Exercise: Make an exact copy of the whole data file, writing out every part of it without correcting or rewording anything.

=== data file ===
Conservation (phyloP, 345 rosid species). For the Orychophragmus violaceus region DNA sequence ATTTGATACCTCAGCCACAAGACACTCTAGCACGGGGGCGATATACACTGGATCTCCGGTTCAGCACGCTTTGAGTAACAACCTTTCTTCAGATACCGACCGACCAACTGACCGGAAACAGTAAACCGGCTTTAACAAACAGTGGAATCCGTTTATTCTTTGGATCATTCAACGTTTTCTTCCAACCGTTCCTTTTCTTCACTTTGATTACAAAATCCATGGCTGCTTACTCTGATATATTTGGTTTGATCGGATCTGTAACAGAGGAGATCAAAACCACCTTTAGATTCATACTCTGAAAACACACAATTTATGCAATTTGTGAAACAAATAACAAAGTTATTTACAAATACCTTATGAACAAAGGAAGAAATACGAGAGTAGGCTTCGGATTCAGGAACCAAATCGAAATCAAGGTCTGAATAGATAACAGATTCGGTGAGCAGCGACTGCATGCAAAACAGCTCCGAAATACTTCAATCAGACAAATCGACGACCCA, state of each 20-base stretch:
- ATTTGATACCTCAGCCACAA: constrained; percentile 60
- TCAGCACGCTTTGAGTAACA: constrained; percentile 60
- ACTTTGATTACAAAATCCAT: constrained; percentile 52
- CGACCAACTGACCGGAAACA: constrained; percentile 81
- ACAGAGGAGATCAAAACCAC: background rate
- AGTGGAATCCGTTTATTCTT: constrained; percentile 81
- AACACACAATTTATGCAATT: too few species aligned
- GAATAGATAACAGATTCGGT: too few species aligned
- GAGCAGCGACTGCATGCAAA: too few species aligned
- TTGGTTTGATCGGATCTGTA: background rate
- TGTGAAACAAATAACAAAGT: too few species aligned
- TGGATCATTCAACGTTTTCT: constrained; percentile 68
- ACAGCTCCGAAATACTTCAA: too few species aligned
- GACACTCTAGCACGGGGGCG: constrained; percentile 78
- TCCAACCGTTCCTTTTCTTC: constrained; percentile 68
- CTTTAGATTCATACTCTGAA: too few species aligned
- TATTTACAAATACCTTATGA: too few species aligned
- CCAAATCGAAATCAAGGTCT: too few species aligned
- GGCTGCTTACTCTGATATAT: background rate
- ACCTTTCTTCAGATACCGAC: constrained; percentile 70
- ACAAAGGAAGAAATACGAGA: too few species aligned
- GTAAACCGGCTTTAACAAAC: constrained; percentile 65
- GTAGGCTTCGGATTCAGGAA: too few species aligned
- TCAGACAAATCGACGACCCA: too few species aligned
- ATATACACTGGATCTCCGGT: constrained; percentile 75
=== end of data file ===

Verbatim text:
Conservation (phyloP, 345 rosid species). For the Orychophragmus violaceus region DNA sequence ATTTGATACCTCAGCCACAAGACACTCTAGCACGGGGGCGATATACACTGGATCTCCGGTTCAGCACGCTTTGAGTAACAACCTTTCTTCAGATACCGACCGACCAACTGACCGGAAACAGTAAACCGGCTTTAACAAACAGTGGAATCCGTTTATTCTTTGGATCATTCAACGTTTTCTTCCAACCGTTCCTTTTCTTCACTTTGATTACAAAATCCATGGCTGCTTACTCTGATATATTTGGTTTGATCGGATCTGTAACAGAGGAGATCAAAACCACCTTTAGATTCATACTCTGAAAACACACAATTTATGCAATTTGTGAAACAAATAACAAAGTTATTTACAAATACCTTATGAACAAAGGAAGAAATACGAGAGTAGGCTTCGGATTCAGGAACCAAATCGAAATCAAGGTCTGAATAGATAACAGATTCGGTGAGCAGCGACTGCATGCAAAACAGCTCCGAAATACTTCAATCAGACAAATCGACGACCCA, state of each 20-base stretch:
- ATTTGATACCTCAGCCACAA: constrained; percentile 60
- TCAGCACGCTTTGAGTAACA: constrained; percentile 60
- ACTTTGATTACAAAATCCAT: constrained; percentile 52
- CGACCAACTGACCGGAAACA: constrained; percentile 81
- ACAGAGGAGATCAAAACCAC: background rate
- AGTGGAATCCGTTTATTCTT: constrained; percentile 81
- AACACACAATTTATGCAATT: too few species aligned
- GAATAGATAACAGATTCGGT: too few species aligned
- GAGCAGCGACTGCATGCAAA: too few species aligned
- TTGGTTTGATCGGATCTGTA: background rate
- TGTGAAACAAATAACAAAGT: too few species aligned
- TGGATCATTCAACGTTTTCT: constrained; percentile 68
- ACAGCTCCGAAATACTTCAA: too few species aligned
- GACACTCTAGCACGGGGGCG: constrained; percentile 78
- TCCAACCGTTCCTTTTCTTC: constrained; percentile 68
- CTTTAGATTCATACTCTGAA: too few species aligned
- TATTTACAAATACCTTATGA: too few species aligned
- CCAAATCGAAATCAAGGTCT: too few species aligned
- GGCTGCTTACTCTGATATAT: background rate
- ACCTTTCTTCAGATACCGAC: constrained; percentile 70
- ACAAAGGAAGAAATACGAGA: too few species aligned
- GTAAACCGGCTTTAACAAAC: constrained; percentile 65
- GTAGGCTTCGGATTCAGGAA: too few species aligned
- TCAGACAAATCGACGACCCA: too few species aligned
- ATATACACTGGATCTCCGGT: constrained; percentile 75